than it had to be. Testosterone get the better of me and I fought on until
I got it installed -- but a less technical user would have simply given
up. Aside from my belief that an important user app like Gnucash should be
WM-agnostic anyway, I got a fresh look at what Linux must be like to new

Before I continue, I have to say the Gnucash developers don't deserve all,
or even most, of the blame. LinuxPPC has some serious problems with their
package organization (which may in turn have been inherited from
RedHat). Maybe Debian's package system would have made things easier. And
perhaps if I'd used the binary RPM at linuxppc.org, I'd have had a better
time of it.

Or maybe I expect too much. But non-technical users expect even more, and
most of them just want to get something done with their computers that
doesn't involve low-level administration. A good package design should
eliminate file conflicts. A good package manager should at least look for
(and install?) packages needed but not installed. And if you release a
source package, make sure you have packages for everything it depends on.

A little effort goes a long way toward making users happy.

-- Larry "Dirt Road" Kollar
Date: Thu, 24 Aug 2000 13:35:15 -0400 (EDT)
From: Joseph J Klemmer <klemmerj@webtrek.com>
To: letters@lwn.net
Subject: FUD response

Hash: SHA1

	Your comments about responding to FUD are right on target.  For
the last few years I have been responding to FUD with the complete
contempt of silence.  It has become obvious, especially in the last few
years, that Linux and Open Source Software are winning (just like you
mentioned).  The only reason articles like Mr. Moody's are published are
to attempt to provoke a backlash from the "Linux Zealots".  I now simply
ignore the articles and use calm, real-world examples when anyone asks me
about Linux or comments on the article.

	Flaming Mr. Moody does no good.  Helping the people who don't know
understand the facts about Linux, what it can and especially what it can't
do, does more to offset the FUD in the long run.


- ---
Don't ask me, I took the blue pill.
Version: GnuPG v1.0.1 (GNU/Linux)
Comment: pgpenvelope 2.8.9 - http://pgpenvelope.sourceforge.net/


Date: Thu, 24 Aug 2000 08:18:17 -0600
From: Bruce Ide <nride@uswest.net>
To: lwn@lwn.net
Subject: Lunatic Fringe

zealots who would start flaming at the slightest provication (In the
form of a negative article or posting on a message board.) These people
were the reason IBM kept Team OS/2 at such a distance. They represented
probably around 1 percent of the OS/2 using community but the press and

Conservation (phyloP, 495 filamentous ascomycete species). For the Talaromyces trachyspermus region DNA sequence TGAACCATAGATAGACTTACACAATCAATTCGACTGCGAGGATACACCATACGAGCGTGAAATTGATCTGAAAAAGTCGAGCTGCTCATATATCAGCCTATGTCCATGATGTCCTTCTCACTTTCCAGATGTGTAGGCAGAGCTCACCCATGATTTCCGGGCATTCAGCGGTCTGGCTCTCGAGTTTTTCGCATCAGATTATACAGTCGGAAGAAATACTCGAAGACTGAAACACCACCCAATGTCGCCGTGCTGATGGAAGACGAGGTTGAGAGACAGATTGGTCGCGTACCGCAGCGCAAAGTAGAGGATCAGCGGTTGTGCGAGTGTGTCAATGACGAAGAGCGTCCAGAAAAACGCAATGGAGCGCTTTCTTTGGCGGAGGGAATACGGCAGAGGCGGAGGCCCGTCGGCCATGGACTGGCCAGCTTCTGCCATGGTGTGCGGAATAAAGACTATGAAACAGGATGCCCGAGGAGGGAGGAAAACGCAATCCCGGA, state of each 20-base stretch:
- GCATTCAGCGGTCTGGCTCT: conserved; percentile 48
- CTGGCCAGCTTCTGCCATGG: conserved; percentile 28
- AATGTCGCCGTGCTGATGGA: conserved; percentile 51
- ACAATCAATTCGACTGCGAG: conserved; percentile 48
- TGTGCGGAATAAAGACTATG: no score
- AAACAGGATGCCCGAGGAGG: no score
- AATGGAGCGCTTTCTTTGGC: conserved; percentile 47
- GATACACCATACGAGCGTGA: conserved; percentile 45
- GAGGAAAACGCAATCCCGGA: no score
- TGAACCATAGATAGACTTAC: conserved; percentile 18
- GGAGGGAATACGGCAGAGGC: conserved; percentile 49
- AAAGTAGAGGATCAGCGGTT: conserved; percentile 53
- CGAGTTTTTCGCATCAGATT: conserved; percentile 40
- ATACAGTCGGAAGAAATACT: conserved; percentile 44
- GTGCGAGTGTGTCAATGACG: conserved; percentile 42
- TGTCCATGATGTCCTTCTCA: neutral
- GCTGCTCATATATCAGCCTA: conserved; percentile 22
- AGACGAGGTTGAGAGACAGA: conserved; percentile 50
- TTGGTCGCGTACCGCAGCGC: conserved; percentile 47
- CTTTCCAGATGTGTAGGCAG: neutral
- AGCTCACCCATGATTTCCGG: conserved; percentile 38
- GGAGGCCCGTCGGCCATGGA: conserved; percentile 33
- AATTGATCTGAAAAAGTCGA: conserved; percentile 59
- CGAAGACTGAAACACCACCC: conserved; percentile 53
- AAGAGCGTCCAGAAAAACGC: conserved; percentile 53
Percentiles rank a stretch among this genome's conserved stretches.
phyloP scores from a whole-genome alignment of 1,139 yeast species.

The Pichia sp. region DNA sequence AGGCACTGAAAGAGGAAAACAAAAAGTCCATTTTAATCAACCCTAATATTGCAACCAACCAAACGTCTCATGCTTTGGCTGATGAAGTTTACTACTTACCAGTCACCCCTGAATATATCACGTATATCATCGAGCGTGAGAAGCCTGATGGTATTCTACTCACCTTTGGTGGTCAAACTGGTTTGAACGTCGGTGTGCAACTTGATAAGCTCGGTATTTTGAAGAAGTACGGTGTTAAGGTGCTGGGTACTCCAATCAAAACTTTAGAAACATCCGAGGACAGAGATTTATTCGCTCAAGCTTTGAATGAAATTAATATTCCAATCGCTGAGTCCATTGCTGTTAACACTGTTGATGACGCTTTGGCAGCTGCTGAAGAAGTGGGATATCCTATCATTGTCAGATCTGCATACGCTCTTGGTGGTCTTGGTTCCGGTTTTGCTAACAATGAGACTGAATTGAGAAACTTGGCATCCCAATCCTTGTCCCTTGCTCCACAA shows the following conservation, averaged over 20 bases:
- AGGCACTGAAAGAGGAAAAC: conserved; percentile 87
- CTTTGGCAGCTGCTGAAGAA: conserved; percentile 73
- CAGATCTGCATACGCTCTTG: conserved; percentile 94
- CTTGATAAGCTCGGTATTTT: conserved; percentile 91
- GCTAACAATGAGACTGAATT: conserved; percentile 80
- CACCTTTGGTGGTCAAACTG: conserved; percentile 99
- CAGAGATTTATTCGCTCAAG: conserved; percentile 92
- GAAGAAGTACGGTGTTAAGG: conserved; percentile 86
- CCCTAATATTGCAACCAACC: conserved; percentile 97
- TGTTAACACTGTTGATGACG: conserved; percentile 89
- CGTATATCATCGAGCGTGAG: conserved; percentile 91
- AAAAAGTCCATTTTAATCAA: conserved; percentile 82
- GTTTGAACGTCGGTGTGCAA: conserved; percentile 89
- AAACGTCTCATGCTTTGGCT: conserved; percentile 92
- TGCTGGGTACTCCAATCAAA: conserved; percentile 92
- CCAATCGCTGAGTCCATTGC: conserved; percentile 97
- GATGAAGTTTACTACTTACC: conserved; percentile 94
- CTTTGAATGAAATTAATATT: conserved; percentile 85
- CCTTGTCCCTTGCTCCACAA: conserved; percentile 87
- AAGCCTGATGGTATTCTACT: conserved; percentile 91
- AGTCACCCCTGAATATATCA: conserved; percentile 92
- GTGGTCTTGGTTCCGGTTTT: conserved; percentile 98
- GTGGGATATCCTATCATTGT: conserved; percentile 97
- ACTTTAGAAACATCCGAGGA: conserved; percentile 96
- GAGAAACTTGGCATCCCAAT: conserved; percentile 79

flame mongers in the forums took no end of delight in baiting them and
then trotting their messages out as a sample of the "scary" OS/2
community. If I recall correctly, there was a similar group associated
with the Amiga and you probably wouldn't have to go too far to find one
associated with Windows, too.

Well things never change and the Linux Community has its own Lunatic
Fringe, which writers like Fred Moody are tapping in to. There's not a
lot you can do about the Lunatic Fringe. Fortunately the writers who
like to go kicking up ant hills when they've nothing better to do
quickly show the quality of their work and most people discount what
they have to say anyway.

The Linux press and the OS/2 press before it seemed to be more
responsible than to go looking for the Lunatic Fringe of the
competition. I suspect that the relatively low distribution of reporters
for those OSes has something to do with it. As more writers join the
Linux press, the quality of articles will no doubt go down. Not much you
can do about that either.

My advice is to ignore both parties and get on with writing better
software and better articles.

Bruce Ide                   greyfox@paratheoanametamystikhood.net
Date: Sat, 26 Aug 2000 08:47:03 -0700
From: Tim Jones <tjones@914fan.net>
To: letters@lwn.net
Subject: LinuxWorld Expo Awards .... What Do They Mean?

I was witness to a most amazing thing at LWCE in San Jose -- a backup
utility manufacturer won an award for best development tool.  In fact,
when I voted, I discovered that I could vote for every vendor in every
category.  Imagine, I could award Loki with "Best of Show," but I could
also award them with "Best Database," or "Best Office Suite."  This lack
of categorization lessens the impact of the awards that do fit.  Since
any vendor could win any award, do the awards mean anything outside of a
few users' (the number of actual votes weren't released, but I wasn't
witness to any huge crowds trying to vote....) having fun with the
voting software?

While I enjoy the opportunity to impart awards upon deserving companies,
I find the lack of logistical planning on the part of the voting
software designers to be unbelievable.  Awarding a company in an
environment that they are not part of is absolutely worthless.  When
Lonestar/Cactus won "Best Development Utility," the assemblage didn't
applaud, they laughed nervously.  I'm certain the Lonetar authors found
that to be most rewarding.

The user awards are important; they allow plain folks to say thank you
to Linux vendors for dedication and support.  But, let's be a bit more
careful in future voting to ensure that the awards are actually
something that apply, rather than another geek floor event to see how
ludicrous we can be as users.  In New York, let's assign categories to
each vendor's true offerings so that things like this don't happen

Congratulations to the real award winners like Loki and Sun.  Thanks for
helping make Linux a great place to be!

Tim Jones

From: Aaron King <AaronK@4-Serv.com>
To: "'letters@lwn.net'" <letters@lwn.net>
Subject: "The first round of the DVD case is over"
Date: Sat, 26 Aug 2000 11:46:22 -0400

I wasn't around in the 60's so I have never had anything to really fight